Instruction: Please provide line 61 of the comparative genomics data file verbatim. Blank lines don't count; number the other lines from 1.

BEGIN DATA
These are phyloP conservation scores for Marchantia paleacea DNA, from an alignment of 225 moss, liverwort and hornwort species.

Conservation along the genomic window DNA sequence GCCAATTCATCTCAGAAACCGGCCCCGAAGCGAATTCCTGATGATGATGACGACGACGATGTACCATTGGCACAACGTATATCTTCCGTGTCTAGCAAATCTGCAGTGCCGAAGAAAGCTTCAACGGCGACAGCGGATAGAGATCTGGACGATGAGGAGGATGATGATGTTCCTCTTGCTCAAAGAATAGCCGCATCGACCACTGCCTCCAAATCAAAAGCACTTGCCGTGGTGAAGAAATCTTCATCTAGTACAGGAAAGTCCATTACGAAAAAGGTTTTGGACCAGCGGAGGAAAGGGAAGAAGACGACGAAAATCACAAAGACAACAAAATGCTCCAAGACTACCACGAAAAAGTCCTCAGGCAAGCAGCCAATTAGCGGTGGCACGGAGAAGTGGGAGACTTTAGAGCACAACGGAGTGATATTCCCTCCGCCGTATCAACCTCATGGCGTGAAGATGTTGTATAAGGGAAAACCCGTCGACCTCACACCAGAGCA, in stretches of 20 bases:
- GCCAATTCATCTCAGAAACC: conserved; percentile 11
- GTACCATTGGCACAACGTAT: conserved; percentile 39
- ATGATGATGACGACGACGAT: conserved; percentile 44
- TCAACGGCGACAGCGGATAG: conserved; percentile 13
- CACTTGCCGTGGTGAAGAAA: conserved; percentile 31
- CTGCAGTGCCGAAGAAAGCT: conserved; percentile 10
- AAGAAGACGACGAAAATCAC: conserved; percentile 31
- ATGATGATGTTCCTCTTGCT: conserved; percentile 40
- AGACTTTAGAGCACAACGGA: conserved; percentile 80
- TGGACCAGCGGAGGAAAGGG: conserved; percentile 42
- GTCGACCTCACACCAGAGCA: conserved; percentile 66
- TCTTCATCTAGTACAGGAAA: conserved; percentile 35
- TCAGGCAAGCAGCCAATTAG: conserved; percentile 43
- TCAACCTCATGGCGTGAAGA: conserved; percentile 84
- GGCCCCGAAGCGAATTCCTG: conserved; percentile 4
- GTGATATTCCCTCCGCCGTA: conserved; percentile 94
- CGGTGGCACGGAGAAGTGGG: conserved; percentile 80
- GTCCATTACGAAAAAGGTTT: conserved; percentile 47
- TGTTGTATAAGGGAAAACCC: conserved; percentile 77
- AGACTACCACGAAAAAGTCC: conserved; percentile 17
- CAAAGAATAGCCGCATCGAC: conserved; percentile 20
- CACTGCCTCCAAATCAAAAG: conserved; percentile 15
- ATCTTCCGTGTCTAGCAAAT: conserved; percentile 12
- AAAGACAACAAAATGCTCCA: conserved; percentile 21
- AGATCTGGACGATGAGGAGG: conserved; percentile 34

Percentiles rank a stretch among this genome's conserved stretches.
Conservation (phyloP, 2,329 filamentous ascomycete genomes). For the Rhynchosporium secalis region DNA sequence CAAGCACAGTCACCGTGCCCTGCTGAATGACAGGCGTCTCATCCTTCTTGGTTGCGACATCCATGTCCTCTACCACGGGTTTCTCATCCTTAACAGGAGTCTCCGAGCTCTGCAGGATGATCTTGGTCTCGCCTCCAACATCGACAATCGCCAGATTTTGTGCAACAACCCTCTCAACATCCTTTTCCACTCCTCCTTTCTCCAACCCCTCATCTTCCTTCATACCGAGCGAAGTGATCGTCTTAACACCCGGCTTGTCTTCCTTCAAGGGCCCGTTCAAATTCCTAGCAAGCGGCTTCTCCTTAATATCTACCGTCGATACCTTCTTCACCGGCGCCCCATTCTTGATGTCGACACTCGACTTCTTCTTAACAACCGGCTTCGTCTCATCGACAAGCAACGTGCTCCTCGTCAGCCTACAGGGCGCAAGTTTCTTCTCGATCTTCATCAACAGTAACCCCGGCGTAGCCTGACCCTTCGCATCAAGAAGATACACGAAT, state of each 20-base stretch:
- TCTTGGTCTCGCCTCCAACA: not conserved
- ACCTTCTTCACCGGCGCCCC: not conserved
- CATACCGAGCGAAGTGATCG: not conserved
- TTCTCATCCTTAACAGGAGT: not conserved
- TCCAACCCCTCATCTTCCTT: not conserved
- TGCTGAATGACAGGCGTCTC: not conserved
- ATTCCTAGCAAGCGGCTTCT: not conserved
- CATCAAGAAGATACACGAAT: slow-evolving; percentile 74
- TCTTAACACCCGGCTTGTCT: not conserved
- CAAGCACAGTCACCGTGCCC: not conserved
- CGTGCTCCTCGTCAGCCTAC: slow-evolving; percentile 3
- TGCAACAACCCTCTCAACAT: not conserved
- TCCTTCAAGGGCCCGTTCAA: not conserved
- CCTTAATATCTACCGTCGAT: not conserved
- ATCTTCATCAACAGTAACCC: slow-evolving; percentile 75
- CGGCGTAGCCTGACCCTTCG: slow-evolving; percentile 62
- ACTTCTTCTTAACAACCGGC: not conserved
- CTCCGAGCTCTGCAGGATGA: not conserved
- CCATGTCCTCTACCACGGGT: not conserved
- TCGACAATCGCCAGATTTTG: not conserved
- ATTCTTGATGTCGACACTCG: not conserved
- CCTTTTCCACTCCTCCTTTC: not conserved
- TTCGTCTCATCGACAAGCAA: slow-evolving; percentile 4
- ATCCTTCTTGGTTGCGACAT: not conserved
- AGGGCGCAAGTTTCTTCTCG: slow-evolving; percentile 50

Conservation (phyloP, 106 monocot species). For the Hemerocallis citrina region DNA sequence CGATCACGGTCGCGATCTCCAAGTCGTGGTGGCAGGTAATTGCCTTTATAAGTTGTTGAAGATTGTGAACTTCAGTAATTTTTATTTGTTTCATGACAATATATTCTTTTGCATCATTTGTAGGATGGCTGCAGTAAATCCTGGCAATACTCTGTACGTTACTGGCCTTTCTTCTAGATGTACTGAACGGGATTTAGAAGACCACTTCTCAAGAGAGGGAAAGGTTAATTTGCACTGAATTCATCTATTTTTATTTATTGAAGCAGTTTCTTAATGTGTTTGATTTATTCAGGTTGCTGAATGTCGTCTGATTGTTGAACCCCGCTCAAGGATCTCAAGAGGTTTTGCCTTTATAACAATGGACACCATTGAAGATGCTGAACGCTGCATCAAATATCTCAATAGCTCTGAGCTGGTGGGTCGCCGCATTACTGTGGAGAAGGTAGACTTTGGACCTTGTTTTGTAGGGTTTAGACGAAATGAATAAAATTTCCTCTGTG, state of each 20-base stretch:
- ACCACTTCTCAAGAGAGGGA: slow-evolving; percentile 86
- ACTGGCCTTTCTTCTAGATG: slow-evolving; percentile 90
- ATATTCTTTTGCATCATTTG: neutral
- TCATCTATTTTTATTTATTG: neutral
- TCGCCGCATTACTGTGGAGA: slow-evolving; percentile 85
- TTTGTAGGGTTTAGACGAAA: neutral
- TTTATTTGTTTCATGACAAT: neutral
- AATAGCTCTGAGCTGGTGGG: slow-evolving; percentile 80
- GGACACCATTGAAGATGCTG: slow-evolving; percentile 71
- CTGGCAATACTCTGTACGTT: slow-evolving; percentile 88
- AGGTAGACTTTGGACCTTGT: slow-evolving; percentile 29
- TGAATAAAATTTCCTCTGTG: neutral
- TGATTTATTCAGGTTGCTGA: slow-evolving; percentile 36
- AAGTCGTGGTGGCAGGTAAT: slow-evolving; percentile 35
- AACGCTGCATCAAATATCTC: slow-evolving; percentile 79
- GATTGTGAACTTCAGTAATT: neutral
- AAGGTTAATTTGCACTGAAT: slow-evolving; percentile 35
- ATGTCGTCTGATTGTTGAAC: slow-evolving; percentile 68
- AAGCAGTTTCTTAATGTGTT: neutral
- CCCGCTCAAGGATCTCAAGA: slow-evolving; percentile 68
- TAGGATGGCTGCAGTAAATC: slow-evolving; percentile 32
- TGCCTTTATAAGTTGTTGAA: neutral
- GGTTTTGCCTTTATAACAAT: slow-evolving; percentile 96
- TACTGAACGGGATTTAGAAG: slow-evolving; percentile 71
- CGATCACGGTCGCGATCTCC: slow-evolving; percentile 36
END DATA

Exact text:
- TTTGTAGGGTTTAGACGAAA: neutral